CAMPAIGN 2016: Looking for a little wisdom from past leaders
Our major obligation is not
to mistake slogans for solutions.
— Edward R. Murrow, famed newscaster during the Joseph McCarthy era
TODAY MANY OF US VOTE BASED ON SLOGANS — sound bites or short promises crafted to pull us in.
Is that so bad? Is that enough?
Maybe Murrow was suggesting we shouldn't bet our future on sound bites... on a five or six word promise... or someone else's opinion.
Maybe he meant we should dig a little, ask questions, and find out about things for ourselves.
Maybe that's what Americans are obligated to do.
Edward R. Murrow (1908 – 1965) was an American broadcast journalist who came to prominence during World War II with a series of radio news broadcasts for the Columbia Broadcasting System which were followed by millions of listeners in the United States.
During the war, he assembled a team of foreign correspondents who came to be known as the Murrow Boys. They pioneered live, on-location reporting, which had never been done before and which electrified the American public.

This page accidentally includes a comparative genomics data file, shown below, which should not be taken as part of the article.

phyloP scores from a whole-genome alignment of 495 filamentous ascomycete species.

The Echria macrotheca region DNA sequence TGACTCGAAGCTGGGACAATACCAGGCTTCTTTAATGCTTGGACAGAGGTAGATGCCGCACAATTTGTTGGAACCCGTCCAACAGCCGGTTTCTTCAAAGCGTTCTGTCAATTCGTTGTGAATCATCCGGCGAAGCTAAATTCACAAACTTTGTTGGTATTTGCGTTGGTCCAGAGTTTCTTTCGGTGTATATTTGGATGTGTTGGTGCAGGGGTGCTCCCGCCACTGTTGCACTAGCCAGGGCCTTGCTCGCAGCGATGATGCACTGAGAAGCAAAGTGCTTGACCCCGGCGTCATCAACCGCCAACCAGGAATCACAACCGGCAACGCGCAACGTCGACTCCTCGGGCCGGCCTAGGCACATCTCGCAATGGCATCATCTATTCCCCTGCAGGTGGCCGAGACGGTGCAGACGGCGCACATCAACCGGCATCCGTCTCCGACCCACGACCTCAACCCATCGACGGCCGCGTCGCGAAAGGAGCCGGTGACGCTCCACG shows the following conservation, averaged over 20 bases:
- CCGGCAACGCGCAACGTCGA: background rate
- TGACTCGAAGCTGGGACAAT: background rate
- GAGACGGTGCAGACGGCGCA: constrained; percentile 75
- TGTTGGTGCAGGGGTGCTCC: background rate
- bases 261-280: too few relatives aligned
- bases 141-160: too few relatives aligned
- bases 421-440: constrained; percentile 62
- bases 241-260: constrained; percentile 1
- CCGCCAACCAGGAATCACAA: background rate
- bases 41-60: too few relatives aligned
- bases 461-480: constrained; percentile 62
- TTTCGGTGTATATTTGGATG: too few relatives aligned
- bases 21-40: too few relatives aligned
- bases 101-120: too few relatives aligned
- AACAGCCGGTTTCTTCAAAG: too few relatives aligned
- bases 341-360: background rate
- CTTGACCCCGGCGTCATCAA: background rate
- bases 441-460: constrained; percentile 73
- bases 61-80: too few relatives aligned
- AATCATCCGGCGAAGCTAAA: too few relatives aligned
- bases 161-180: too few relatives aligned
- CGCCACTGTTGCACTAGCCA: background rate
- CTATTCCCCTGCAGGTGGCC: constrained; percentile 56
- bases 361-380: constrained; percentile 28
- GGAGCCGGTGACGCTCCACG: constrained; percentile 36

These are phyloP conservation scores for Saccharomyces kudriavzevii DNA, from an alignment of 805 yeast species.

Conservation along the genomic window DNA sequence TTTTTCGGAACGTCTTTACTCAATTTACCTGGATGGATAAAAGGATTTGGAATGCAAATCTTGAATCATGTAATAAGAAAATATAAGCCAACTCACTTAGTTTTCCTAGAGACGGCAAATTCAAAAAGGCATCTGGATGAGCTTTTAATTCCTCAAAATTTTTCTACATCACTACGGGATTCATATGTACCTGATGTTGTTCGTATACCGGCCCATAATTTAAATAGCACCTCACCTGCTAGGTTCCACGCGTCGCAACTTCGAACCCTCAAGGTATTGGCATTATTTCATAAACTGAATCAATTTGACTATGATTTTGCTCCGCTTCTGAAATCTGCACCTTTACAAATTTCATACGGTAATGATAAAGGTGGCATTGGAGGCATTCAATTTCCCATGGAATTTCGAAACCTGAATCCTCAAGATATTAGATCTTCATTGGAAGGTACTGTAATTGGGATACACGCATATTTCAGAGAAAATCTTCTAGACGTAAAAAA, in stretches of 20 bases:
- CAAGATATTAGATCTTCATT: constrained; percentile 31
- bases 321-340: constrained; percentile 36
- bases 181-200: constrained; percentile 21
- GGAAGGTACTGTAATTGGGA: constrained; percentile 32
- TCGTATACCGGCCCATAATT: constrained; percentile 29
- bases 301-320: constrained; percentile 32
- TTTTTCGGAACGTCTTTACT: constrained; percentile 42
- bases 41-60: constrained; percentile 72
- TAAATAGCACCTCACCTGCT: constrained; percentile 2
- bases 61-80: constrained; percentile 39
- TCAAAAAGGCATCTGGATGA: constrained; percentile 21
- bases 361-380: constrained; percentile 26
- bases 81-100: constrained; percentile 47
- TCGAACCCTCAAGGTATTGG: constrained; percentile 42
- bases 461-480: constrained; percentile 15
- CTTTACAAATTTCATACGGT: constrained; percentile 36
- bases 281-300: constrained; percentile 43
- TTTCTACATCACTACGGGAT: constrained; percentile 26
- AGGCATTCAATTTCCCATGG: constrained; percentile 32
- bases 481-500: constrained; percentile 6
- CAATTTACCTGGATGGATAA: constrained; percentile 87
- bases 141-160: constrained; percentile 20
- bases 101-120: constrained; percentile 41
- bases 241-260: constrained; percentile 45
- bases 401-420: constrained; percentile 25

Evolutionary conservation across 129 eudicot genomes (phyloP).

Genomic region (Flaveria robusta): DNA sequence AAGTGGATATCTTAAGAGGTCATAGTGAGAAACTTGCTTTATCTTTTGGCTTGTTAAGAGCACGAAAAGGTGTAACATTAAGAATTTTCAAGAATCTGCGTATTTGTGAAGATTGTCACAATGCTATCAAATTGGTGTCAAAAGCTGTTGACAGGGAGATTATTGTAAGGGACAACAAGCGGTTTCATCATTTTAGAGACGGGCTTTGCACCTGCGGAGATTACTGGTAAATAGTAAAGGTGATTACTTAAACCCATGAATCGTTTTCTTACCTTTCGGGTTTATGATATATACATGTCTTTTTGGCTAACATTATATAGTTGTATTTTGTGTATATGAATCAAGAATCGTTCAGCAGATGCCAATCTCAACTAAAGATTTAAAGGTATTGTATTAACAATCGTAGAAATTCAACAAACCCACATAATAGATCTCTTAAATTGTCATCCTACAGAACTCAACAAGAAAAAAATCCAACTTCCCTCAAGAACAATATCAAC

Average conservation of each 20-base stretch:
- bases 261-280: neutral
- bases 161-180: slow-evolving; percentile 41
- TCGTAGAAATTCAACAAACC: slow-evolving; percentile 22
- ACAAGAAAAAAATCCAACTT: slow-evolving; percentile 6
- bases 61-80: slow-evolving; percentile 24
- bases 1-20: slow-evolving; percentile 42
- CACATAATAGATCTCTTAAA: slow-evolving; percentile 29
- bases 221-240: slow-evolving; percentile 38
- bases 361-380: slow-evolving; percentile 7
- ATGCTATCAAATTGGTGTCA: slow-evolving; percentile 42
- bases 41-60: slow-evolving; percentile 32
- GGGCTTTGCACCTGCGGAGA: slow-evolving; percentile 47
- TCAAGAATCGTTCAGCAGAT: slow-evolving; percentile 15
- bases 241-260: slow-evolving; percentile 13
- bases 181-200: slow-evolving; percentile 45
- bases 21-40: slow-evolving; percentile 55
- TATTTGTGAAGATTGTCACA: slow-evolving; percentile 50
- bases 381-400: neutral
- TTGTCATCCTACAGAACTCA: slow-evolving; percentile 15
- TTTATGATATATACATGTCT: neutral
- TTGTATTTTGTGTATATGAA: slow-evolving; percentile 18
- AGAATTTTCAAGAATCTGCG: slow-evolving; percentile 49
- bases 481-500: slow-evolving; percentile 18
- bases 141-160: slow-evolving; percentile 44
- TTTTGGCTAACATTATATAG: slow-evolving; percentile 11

A pioneer of television news broadcasting, Murrow produced a series of reports that helped lead to the censure of Senator Joseph McCarthy, the politician behind what was called the Red Scare, a McCarthy-led Congressional Investigation which attempted to ferret out Communists and Communist sympathizers in the 1950s. The attacks on people in government, business and the military were relentless and damaging, eventually dividing the country.
Murrow produced a half-hour broadcast using excerpts from McCarthy's own speeches. Reaction was dramatic and letters of support poured in at the rate of 15 to 1 positive to negative. The broadcast turned the tide against McCarthy and eventually led to McCarthy's censure.
Many leading journalists have long considered Murrow one of journalism's greatest figures, noting his honesty and integrity in delivering the news.